Friday, November 24, 2006

Lunacy (2006)

I've been disappointed by filmmakers I like before, but I don't think I've ever been as crushed as I am with this, the latest from Czech animator extraordinaire Jan Svankmajer. He's made worse films (Faust), but never one that felt like such a waste of energy and promise. I think the problem is that Svankmajer's films, short and feature, are all built off one central conceit. When it's a good conceit, Jan burrows into it and exploits every feature and angle of said conceit; when it's a bad or shallow conceit, he gets stuck in ruts of repetition while trying to squeeze something useful out of the parched idea. What makes the stillborn Lunacy such a depressing experience is that, for possibly the first time, Svankmajer has fucked up a good idea. Svankmajer takes the decadent philosophy of the Marquis de Sade and infuses it into the paranoid world outlook of Edgar Allan Poe (mainly via a reconfiguring of "The System of Doctor Tarr and Professor Fether"); by doing so, he means to extrapolate metaphors about the soul-destroying effects of repressive societies and loss of individuality within systems of rule and other such things. The thing is, though, Jan hasn't actually worked out what he means to do with those metaphors. So he leans hard on old tricks (stop-motion meat as a stand-in for human 'meat,' discombobulating unexpected closeups, cacaphonic sound design) while he furiously pokes and prods the film to see what oozes out. And plenty comes out; trouble is, every promising or interesting thing that emerges (like the deliberate anachronisms that come with surreptitiously setting the story and characters in the modern day) is quickly skipped over and left to congeal while the dizzily distracted director pushes to stuff the scenario ever fuller with madness and noise. It's all just too much, and it collapses shortly after the midpoint where Sade and his bland traveling companion end up at an anarchic asylum; yet, like Svankmajer's meat, it continues to dance and flop about long after it's gone to rot. By the time the inevitable climax drags itself onstage, it can only seem that Svankmajer himself has succumbed to the aimless mania that infects his characters, and when he belatedly stumbles across a point in the film's final shot, he doesn't seem to know what to do with it. Lunacy is a puerile and ugly film (aesthetically as well as intellectually), but that wouldn't matter much if it were also thoughtful and important... if in other words, it were puerile and ugly for a good goddamn reason. It's not, though -- it's just a garish misfire from a veteran who should know better.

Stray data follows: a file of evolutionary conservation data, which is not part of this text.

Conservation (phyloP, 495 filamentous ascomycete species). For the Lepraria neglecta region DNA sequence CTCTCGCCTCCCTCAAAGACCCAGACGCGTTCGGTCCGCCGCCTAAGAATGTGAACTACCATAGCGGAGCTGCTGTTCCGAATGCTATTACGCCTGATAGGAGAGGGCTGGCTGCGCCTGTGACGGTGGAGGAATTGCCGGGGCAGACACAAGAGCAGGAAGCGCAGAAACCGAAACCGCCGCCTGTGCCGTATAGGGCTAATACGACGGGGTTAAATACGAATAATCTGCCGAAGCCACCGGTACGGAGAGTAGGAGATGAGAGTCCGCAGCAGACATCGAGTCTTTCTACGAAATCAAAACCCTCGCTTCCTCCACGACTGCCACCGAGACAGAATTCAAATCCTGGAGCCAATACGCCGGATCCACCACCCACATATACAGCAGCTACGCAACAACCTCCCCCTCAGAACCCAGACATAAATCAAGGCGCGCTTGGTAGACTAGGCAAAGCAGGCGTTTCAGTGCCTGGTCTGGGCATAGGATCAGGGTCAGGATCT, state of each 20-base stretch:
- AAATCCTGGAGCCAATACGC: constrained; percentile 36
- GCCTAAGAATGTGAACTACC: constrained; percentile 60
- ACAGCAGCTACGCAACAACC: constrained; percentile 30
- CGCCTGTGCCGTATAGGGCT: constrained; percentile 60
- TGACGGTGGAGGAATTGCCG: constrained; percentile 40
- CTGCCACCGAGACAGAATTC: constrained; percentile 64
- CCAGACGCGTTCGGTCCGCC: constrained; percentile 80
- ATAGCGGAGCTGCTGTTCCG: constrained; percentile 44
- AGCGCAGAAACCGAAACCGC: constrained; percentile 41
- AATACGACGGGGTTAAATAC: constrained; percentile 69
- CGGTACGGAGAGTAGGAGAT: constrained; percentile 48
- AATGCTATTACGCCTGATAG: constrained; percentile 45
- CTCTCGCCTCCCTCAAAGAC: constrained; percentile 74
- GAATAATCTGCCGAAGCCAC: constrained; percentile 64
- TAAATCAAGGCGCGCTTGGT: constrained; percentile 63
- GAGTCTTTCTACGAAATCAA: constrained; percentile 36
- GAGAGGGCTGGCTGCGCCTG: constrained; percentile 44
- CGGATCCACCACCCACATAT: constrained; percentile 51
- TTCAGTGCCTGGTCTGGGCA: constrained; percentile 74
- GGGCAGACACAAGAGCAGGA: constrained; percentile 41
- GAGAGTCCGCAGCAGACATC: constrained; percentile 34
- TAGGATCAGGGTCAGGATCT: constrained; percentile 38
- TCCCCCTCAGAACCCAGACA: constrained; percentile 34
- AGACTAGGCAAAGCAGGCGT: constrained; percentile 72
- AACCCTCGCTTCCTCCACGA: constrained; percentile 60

Grade: C


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